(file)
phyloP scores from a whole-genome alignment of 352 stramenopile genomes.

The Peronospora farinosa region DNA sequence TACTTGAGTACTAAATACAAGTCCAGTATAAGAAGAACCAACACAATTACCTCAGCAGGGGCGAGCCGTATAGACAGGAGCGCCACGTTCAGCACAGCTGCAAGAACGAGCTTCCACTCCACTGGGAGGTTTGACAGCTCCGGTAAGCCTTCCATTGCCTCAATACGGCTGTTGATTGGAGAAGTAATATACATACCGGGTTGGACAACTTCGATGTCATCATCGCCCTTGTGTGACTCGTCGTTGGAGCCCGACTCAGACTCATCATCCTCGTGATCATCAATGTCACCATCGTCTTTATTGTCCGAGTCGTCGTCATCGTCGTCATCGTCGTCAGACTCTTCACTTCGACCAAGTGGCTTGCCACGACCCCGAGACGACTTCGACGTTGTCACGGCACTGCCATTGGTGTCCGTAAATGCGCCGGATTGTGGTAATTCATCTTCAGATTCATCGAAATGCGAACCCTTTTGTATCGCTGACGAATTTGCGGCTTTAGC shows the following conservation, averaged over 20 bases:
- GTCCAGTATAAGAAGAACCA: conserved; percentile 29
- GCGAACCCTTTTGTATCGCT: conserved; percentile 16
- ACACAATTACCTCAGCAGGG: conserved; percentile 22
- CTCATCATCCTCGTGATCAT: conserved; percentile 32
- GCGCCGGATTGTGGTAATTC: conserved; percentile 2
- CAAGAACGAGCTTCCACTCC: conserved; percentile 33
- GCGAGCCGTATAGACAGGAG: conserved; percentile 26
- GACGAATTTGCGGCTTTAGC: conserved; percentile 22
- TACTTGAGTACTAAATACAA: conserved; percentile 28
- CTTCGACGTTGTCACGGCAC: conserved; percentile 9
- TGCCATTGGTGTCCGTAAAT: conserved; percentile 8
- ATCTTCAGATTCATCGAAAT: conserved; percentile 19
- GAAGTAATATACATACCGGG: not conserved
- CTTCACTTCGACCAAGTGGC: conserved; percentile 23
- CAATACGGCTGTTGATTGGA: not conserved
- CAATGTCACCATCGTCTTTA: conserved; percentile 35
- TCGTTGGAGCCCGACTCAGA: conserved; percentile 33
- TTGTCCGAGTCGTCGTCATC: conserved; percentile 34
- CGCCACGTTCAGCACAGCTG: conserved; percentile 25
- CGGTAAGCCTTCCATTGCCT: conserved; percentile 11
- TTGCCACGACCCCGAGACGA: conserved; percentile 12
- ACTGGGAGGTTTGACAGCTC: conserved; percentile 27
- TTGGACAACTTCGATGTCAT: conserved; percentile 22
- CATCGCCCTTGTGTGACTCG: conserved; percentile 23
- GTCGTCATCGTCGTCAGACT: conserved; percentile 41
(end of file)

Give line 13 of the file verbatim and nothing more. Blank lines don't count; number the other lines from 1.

- TGCCATTGGTGTCCGTAAAT: conserved; percentile 8